How to deal with slugs & snails


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It’s a common problem: not long after your garden has begun to bloom do you begin to notice the small, irregular-shaped holes that appear in the leaves and the sparkly slime trails left across your flower beds indicating that your beautiful flowers have become prime targets for slugs and snails.

But how do you deal with these hungry pests? You’ll be happy to hear there are plenty of solutions, and we’re here to help you deal with them quickly and effectively.

Use household food & drink

Buried jars of beer are irresistible to slugs and snails, and they will often leave plants well alone and head for the beer, falling in and drowning. Slugs also love to eat bran and will happily gorge themselves on it; however, this treatment is less effective on snails.

Plants in pots can also be protected by greasing the rim with Vaseline mixed with salt. As the slugs and snails slither up the side of the pot they take up the salt, which stops them by dehydrating them.

Make a barrier

A common treatment for slugs and snails is to create a barrier around your plants using sharp grit or broken egg shells that is uncomfortable for them to cross. If you are going to try this method you need to make sure the barrier is at least 5cm wide and has no gaps. But be aware that if it’s a really tasty plant, even a rough barrier won’t stop these determined pests from getting to it.

Slugs and snails aren’t able to cross copper-impregnated bands as their slime creates a chemical reaction with the metal that gives them a little electric shock if they attempt to cross it. Get a roll of copper tape and wrap a length of it around the top of your pots (making sure it goes fully around the circumference with no gap) to prevent them from being able to get to your plants.

A helping hand from Mother Nature

You can buy nematodes (microscopic creatures), which aggressively search out and attack slugs. They’re a natural, non-toxic control method that’s safe for both users and wildlife. The nematodes stay active for about 6 weeks so a single dose protects plants when they are emerging in the spring and are most vulnerable.

Nematodes can only be used in spring and summer when the soil is warm, but they’re the best method of controlling underground keel slugs which rarely come to the surface.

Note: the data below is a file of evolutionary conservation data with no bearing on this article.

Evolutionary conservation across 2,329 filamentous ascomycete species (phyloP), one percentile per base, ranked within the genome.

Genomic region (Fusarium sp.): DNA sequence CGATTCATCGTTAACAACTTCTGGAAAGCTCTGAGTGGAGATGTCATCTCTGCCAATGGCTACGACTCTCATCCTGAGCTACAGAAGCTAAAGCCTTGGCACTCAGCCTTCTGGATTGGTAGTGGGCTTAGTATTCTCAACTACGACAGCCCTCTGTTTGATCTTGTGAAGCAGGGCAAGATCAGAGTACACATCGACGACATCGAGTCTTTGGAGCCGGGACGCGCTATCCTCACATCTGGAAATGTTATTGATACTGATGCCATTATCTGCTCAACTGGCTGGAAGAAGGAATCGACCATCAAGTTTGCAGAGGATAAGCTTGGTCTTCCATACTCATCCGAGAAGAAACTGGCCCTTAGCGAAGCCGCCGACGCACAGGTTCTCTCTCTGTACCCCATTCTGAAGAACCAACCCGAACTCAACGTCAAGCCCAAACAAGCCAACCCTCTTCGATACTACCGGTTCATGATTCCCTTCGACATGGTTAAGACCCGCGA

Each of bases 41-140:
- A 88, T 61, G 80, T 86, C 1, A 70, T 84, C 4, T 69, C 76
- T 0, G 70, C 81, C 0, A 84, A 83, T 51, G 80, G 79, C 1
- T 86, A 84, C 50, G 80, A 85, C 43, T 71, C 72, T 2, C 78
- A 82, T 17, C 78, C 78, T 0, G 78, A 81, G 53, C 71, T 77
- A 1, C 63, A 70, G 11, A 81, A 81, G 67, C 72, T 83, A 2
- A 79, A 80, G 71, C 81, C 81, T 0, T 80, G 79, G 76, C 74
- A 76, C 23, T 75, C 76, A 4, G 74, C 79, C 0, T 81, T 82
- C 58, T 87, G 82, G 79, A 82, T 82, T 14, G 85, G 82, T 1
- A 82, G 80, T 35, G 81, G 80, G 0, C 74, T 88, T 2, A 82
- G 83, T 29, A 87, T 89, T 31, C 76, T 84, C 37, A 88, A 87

Scatter slug pellets

Slug pellets are probably the easiest ways of dealing with slugs and snails. They come in a variety of forms, the most familiar being little blue pellets that you scatter around your garden. Slug pellets are also available in organic forms, that makes them more suitable to be used in gardens where young children or pets are around.

Slug control is also available in liquid form. These liquids can be diluted in water and distributed around the garden using a watering can to effectively deal with slugs and snails living below the surface of the soil.

Whichever type of slug treatment you choose, always make sure to read the instructions before using them.

Patrol your garden at night

Slugs and snails feed at night, so if all else fails one way to deal with them is to head out into your garden with a torch and simply pick them off your plants. However, if you can’t bear the idea of touching a slug or snail why not wear some gardening gloves?

Top tip

Check it’s not caterpillars eating your plants. They damage leaves in a similar way to slugs and snails, but need to be dealt with differently. If you spot tiny black balls of waste matter, you’ve got caterpillars. To get rid of them try either picking them off, or spraying them with a jet of water.

Tools for the job

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